Domain Incite reports that Famous Four Media’s portfolio of top-level domains is now under the control of Global Registry Services Ltd. The new company has promised to "abandon its failed penny-domain strategy and crack down on spam".
Time will tell whether new ownership cleans up arguably the spammiest neighborhoods in the DNS.
Famous Four's portfolio includes .loan, .win, .men, .bid, .stream, .review, .trade, .date, .party, .download, .science, .racing, .accountant, .faith, .webcam and .cricket. Historically, nearly all of these have at some point been egregiously spammy.
Check SURBL's Most Abused TLD list: .date, .loan, .men, .review, .stream, .trade currently have large numbers of abuse domains. Raw counts of abuse domains are interesting. But these data points don't reveal the truly extraordinary density of abuse in several of Famous Four's TLDs; for example, .com is several orders of magnitude larger than .men, yet .men has the second highest abuse domain count.
To truly appreciate how spammy .men and other Famous Four TLDs are, check the TLD badness index and abuse percentages at Spamhaus Top Ten Worst page: the badness index for nearly all of Famous Four's portfolio are extraordinarily high percentages of abuse domains. Famous Four TLDs are routinely among the worst of the worst in today's reporting:
.men (75% )
Comparing these to .com at 4.7%, and realize that it is three to fifteen times more likely that a domain registered in a Famous Four domain is associated with spam than a domain registered in .com.
In my post, Spam: the security threat you easily forget, I explain that many security threats are delivered using spam. Given these percentages, it's hard not to recommend that organizations simply block at least these top-level domains in their entirety to mitigate a variety of threats.
While at ICANN, I had the opportunity to track Famous Four TLDs since 2014. The full extent and persistence of abuse among these TLDs will be exposed when ICANN publishes reports from the Domain Abuse Activity Reporting system (DAAR).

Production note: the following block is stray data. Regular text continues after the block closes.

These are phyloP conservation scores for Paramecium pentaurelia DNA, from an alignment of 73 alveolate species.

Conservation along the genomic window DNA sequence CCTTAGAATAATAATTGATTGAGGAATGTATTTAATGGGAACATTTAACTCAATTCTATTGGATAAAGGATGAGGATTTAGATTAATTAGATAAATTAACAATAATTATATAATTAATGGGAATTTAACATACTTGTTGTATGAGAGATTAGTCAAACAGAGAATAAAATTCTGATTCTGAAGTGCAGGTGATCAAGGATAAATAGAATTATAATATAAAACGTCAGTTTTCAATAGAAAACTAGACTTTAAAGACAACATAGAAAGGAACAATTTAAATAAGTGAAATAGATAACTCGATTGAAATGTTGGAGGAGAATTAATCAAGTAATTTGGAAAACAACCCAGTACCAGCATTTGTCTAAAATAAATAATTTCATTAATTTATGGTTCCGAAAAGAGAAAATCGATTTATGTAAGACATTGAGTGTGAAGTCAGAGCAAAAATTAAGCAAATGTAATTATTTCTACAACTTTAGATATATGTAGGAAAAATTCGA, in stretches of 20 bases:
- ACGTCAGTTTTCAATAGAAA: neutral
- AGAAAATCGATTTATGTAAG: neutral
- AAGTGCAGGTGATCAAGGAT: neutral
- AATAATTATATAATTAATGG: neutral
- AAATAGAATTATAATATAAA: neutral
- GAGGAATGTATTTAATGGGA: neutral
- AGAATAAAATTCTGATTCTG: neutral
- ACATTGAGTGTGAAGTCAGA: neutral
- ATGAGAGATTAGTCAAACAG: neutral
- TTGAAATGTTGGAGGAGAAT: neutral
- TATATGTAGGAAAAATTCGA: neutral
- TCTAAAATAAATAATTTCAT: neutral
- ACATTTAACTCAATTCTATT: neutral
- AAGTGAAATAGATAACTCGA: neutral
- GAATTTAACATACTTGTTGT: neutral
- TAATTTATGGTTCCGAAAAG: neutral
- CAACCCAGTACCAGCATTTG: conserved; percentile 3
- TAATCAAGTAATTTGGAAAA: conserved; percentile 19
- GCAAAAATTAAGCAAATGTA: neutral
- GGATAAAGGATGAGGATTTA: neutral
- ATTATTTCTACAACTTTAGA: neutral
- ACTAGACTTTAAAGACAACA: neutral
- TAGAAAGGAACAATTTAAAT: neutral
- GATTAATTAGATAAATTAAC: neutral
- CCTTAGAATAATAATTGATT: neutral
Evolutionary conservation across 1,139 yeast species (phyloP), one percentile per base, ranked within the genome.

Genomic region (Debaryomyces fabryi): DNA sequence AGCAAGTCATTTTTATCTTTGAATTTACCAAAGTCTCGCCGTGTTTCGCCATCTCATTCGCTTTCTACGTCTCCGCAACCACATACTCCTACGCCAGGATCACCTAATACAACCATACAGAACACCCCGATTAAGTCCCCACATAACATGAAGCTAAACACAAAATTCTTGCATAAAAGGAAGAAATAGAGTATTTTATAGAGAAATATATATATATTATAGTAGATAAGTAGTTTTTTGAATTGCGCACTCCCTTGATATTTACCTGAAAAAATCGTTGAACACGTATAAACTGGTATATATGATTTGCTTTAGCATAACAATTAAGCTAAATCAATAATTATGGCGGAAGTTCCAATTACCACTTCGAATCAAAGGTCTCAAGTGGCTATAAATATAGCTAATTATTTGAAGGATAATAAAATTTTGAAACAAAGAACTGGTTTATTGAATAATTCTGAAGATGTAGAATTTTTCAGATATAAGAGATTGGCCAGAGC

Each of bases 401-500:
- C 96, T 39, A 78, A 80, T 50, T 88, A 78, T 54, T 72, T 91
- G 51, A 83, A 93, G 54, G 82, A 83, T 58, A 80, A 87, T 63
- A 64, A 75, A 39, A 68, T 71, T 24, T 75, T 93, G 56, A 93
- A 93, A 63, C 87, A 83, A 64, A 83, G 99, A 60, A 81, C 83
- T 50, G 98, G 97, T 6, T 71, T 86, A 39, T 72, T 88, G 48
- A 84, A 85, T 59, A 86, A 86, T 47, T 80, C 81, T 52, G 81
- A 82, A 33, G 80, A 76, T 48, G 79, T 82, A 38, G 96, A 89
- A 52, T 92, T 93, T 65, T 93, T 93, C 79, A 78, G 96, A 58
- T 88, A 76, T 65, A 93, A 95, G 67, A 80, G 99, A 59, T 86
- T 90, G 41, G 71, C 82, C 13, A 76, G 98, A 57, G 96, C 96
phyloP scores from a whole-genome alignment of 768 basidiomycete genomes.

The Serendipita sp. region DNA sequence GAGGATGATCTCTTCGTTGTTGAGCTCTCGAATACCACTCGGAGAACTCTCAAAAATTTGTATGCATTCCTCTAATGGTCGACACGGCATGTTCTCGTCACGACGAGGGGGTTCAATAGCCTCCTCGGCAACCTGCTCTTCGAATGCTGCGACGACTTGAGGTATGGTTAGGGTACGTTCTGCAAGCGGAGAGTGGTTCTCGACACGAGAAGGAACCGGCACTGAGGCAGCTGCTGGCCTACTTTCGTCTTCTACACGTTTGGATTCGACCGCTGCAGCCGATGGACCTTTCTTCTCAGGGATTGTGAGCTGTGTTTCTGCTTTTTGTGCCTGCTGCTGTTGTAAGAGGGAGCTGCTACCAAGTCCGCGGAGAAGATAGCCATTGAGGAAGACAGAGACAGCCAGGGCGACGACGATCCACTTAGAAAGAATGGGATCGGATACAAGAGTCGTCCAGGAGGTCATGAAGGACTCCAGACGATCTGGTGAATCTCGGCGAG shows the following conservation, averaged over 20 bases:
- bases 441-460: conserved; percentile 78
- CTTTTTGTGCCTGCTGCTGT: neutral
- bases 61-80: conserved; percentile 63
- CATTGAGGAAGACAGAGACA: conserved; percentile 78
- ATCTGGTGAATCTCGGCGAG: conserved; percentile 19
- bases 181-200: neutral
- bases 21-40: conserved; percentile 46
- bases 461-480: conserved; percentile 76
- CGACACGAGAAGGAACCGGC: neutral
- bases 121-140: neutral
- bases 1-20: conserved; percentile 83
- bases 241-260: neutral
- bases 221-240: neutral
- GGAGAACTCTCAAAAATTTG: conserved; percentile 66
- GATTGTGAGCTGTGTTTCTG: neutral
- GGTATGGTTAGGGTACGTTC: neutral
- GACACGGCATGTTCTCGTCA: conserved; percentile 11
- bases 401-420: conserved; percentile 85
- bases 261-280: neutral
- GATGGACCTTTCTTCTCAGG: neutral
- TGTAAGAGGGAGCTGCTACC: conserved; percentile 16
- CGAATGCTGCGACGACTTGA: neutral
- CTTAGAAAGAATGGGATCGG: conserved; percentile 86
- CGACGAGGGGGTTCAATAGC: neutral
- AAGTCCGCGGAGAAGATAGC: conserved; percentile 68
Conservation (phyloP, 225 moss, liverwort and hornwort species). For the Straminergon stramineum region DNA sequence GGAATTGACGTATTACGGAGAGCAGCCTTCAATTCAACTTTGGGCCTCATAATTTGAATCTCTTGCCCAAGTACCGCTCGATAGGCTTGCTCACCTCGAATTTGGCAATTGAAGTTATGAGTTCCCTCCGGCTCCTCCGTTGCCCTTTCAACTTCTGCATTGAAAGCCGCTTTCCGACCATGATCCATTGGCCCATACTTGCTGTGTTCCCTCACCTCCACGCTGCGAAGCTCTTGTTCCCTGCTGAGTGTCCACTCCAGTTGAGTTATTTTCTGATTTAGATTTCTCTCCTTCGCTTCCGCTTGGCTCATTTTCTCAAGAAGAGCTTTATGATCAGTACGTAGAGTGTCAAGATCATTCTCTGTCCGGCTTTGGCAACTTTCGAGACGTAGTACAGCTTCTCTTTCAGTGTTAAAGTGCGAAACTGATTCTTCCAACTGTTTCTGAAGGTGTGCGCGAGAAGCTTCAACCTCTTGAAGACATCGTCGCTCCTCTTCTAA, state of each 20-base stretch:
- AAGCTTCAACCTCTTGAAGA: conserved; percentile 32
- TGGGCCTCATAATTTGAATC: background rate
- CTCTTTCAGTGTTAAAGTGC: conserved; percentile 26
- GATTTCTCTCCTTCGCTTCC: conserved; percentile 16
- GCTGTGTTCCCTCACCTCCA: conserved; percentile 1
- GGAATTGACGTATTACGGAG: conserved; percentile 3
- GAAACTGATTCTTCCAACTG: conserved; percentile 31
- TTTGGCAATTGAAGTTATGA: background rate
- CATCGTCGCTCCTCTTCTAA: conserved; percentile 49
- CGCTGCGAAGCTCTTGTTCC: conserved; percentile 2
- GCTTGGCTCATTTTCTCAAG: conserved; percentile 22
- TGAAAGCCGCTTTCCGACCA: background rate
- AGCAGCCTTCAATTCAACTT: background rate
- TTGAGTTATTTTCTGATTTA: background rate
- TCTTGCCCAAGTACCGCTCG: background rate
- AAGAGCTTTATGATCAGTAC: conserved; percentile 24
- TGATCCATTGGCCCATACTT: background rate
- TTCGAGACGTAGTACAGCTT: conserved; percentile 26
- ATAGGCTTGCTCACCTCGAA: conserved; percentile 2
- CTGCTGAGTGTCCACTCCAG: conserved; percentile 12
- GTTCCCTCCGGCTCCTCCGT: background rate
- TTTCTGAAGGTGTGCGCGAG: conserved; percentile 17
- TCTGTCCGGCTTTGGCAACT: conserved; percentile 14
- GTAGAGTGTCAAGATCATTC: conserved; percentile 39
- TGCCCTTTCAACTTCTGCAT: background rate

DAAR maintains not only daily historical abuse domain counts, but cumulative abuse domain counts over 365 days (see the DAAR methodology white paper for details). The cumulative counts are even more damning.
DAAR also associates abuse domains to sponsoring registrars. This association has long been hampered for the DAAR and other systems by registrars that rate limit Whois queries, a practice that is ironically promoted as protecting registrars' customers from spammers. ICANN's own SSAC has conducted tests to assess the impact of rate limiting and in a report observed that "At the rate-limits currently being imposed in the industry, most users... can only observe a fraction of the activity taking place in many TLDs and registrar portfolios. This prevents security practitioners from finding and monitoring abusive domains."
Despite the challenges that rate limiting poses, the truth will out. Sampling rather than full census studies can easily reveal that a handful of registrars account for nearly all of the spam domains in the new top-level domain registries. You can easily test this yourself with simple scripts:
- Obtain a Famous Four TLD zone file from ICANN's Centralized Zone Data Service, CZDS.
- Strip the registered domains from the zone data.
- Query the Spamhaus Domain Block List (DBL) for each domain.
- For all domains that are reported on the DBL, query Whois for the sponsoring registrar. Patience is required, as rate limiting will interfere with this positive use of Whois.
- Count the abuse domains per registrar
- Calculate the percentage of abuse domains per registrar
I strongly encourage Global Registry Services Ltd. to conduct this or a similar exercise. One registrar will stand out among all others as the sponsor to an extraordinary percent of abuse domains registered under Famous Four TLDs.
If the new ownership truly wants to eliminate the "penny-domain strategy", I further encourage them to investigate this registrar's practice of discounting registrations by up to 90%. Lastly, look at this registrar's bulk registrations practices. These are the kinds of business activities that are necessary to morph from spam haven to a reputable, successful registry.
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